James Antony / Anthony.  Little is known of his early life, but the Antony / Anthony surname in the Natick-Dedham area at the time is in all cases considered of Indian heritage in the paternal line.  In nearby Grafton, a Joseph Anthony of mixed African and Indian heritage served in the war.  On May 2, 1775, James Anthony enlisted in the eight month’s service in the company of Captain James Mellen, Colonel Jonathan Ward’s regiment.  He probably served at Bunker Hill.  No record of 1776 service has been found, but he enlisted March 14, 1777 for three years in the Continental Army, in Captain Reuben Slayton’s company, Colonel William Shepard’s 4th Massachusetts regiment.  His unit fought valiantly at both Battles of Saratoga and then wintered at Valley Forge.  On a January 1778 roll he was listed as “sick at home.”  From 1778 to 1780, he served at Providence and West Point.

Cato Fair (ca. 1735 - 1800). Married Jenney Tom or Thomas at Waltham, May 4, 1756.  The death of one of their daughters was recorded two year prior in Weston. (see the Vital Records of each respective town).  Described as a “negro,” but also numbered among the Natick Praying Indian community, Fair joined the eight month’s service on May 4, 1775 in the company of Captain James Mellen, Colonel Jonathan Ward’s regiment.  He probably served at Bunker Hill.  Daughter Sarah married in 1783 Charlestown Harding, also a black Revolutionary War soldier.

Thomas Madority / Dority / Dorothy (ca. 1750 - aft. 1790).  His marriage intention to Lucy Jonah was recorded in Natick in 1774.  On April 30, 1775, Dority enlisted in the eight month’s service in the company of Captain James Mellen, Colonel Jonathan Ward’s regiment.  He was listed in an order for cartridge boxes at Camp Cambridge, on June 18, 1775, a strong indicator of participation in the Battle of Bunker Hill the day before.  In 1777, he served in the Saratoga campaign.  Described as a “negro.” According to “Local Centennial Events” in the June 18, 1875 Natick Bulletin:

After the war he traveled about the country with a violin strapped upon his back; and at musters and trainings, when well filled with cider, which was then a ‘legal’ beverage, made much sport for the assembled multitude. The writer has heard two venerable persons of 80 years of age, relate a few years ago, with much gusto, the sport they had in smashing poor Tom’s fiddle by pelting it with apples.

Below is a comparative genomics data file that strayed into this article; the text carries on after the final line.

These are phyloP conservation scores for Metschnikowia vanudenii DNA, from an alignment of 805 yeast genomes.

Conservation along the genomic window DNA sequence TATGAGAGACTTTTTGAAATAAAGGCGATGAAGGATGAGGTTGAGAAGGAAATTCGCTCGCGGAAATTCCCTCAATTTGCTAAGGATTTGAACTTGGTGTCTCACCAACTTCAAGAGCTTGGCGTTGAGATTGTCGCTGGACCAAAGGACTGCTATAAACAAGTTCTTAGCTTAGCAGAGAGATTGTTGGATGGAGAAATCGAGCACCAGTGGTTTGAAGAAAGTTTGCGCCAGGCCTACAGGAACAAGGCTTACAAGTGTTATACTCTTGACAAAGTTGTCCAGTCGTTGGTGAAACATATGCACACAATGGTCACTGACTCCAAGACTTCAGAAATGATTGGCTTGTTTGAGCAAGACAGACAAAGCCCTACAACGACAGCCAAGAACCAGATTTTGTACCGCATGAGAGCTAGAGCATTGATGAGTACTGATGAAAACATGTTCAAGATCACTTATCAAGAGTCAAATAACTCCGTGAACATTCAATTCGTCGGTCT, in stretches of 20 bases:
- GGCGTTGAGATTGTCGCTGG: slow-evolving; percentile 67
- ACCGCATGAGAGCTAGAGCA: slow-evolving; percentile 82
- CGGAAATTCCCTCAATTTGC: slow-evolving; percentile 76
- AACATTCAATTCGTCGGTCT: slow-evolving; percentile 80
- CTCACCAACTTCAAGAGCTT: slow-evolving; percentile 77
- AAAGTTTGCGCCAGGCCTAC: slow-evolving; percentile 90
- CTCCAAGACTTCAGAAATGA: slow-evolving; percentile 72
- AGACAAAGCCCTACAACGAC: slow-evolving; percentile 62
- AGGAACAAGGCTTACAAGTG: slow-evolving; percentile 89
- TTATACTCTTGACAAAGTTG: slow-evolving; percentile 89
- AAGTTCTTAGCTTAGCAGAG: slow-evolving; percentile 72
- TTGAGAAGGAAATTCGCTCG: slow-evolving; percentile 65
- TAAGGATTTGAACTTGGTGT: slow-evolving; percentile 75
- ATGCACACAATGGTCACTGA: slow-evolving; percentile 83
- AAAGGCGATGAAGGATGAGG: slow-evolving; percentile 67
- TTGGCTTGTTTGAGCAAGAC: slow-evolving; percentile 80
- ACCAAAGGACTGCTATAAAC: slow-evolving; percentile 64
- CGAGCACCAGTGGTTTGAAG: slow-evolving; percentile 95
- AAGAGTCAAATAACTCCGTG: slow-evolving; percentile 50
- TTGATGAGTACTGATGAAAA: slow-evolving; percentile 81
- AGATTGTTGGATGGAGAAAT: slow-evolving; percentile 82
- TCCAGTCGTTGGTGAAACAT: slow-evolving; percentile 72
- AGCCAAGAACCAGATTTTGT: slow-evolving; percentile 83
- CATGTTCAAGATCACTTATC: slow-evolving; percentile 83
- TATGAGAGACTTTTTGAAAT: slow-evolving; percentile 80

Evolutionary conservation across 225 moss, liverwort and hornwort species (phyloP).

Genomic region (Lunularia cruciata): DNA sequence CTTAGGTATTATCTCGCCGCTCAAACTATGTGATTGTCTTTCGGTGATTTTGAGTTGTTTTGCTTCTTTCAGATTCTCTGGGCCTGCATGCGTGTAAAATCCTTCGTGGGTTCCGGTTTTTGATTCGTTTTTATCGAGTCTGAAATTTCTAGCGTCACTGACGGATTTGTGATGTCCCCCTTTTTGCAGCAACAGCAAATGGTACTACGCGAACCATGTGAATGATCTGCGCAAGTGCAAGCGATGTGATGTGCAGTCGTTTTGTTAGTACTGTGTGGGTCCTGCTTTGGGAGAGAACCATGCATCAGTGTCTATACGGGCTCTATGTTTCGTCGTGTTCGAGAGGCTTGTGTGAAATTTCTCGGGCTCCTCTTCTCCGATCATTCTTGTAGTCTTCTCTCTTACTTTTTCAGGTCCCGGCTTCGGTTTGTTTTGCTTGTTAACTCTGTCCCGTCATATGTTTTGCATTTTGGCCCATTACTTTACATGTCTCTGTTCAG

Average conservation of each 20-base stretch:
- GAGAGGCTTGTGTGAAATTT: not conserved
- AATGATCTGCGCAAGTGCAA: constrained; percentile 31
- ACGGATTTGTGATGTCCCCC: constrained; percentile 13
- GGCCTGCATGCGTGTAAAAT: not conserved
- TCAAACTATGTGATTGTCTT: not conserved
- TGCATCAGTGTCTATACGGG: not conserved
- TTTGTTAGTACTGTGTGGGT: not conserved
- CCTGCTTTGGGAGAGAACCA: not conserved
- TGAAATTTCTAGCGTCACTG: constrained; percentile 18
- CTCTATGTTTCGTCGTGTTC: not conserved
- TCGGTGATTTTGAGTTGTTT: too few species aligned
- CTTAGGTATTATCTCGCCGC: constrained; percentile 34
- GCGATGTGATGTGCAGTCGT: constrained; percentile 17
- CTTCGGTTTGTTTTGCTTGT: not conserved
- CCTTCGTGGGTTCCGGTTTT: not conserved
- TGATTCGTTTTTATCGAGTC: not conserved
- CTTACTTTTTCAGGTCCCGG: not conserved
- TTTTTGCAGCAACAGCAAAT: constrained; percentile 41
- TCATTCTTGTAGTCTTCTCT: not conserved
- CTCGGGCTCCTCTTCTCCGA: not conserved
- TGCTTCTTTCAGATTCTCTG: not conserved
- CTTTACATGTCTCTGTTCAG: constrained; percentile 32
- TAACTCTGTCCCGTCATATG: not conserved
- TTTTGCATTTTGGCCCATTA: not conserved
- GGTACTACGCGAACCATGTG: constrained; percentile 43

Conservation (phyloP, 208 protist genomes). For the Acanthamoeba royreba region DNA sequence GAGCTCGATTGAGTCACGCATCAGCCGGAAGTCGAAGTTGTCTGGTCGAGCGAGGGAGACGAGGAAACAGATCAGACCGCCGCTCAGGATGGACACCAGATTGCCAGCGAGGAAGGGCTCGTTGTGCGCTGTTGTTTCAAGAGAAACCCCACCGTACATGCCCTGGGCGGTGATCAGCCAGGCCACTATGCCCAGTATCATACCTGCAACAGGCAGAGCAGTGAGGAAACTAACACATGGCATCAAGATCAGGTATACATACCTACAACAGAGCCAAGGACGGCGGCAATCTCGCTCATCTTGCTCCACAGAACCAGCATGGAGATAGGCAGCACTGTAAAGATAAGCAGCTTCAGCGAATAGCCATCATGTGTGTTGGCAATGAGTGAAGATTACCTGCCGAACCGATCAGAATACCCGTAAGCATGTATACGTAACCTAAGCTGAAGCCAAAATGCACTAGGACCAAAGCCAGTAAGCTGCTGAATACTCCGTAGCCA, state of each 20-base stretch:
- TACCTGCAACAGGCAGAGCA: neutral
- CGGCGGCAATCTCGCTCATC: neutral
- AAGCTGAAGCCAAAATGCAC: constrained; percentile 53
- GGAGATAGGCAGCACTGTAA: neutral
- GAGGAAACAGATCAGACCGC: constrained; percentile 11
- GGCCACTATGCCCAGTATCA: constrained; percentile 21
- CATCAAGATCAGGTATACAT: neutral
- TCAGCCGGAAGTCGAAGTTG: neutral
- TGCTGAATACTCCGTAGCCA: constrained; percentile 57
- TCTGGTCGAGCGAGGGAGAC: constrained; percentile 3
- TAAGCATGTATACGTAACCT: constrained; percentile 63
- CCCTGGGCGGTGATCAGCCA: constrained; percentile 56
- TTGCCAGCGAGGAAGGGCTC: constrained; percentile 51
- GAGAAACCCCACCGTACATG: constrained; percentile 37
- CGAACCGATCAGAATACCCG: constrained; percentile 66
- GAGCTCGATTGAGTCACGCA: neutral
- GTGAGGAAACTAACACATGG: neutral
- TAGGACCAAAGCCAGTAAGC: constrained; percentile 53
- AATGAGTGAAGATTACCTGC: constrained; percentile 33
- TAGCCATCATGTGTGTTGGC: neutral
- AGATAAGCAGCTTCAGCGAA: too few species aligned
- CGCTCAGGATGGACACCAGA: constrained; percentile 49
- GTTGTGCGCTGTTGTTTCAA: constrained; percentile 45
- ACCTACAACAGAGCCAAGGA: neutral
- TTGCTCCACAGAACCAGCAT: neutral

Bunker Hill Monument Association. Proceedings of the Bunker Hill Monument Association, at the Annual Meeting, June 17, 1907. Boston: The Association, 1907.

Thomas Doughton, “Eighteenth Century Indian Veterans: Example.”  Citizenship, Property, Identity & Representation: the Historical Journey of Southern New England’s Native Peoples.

Samuel Adams Drake, History of Middlesex County, Massachusetts…Vol. II (1880).

Sidney Kaplan and Emma Nogrady Kaplan, The Black Presence in the Era of the American Revolution.  Revised edition, University of Massachusetts Press, 1989.

David R. Mandell, Behind the Frontier: Indians in Eighteenth-Century Eastern Massachusetts. Lincoln: University of Nebraska Press, 1996.

Massachusetts Soldiers and Sailors in the War of the Revolution.  Vols. I-XVII.  Boston, 1896.

Jean M.  O’Brien, Dispossession by Degrees, Indian Land and Identity in Natick, Massachusetts, 1650-1790.  University of Nebraska Press, 1997.

Benjamin Quarles, The Negro in the American Revolution.  University of North Carolina Press, 1996.

George Quintal, Patriots of Color: ‘a Peculiar Beauty and Merit,’ African Americans and Native Americans at Battle Road & Bunker Hill.  Boston National Historical Park, 2004.

Revolutionary War service records,


Very fine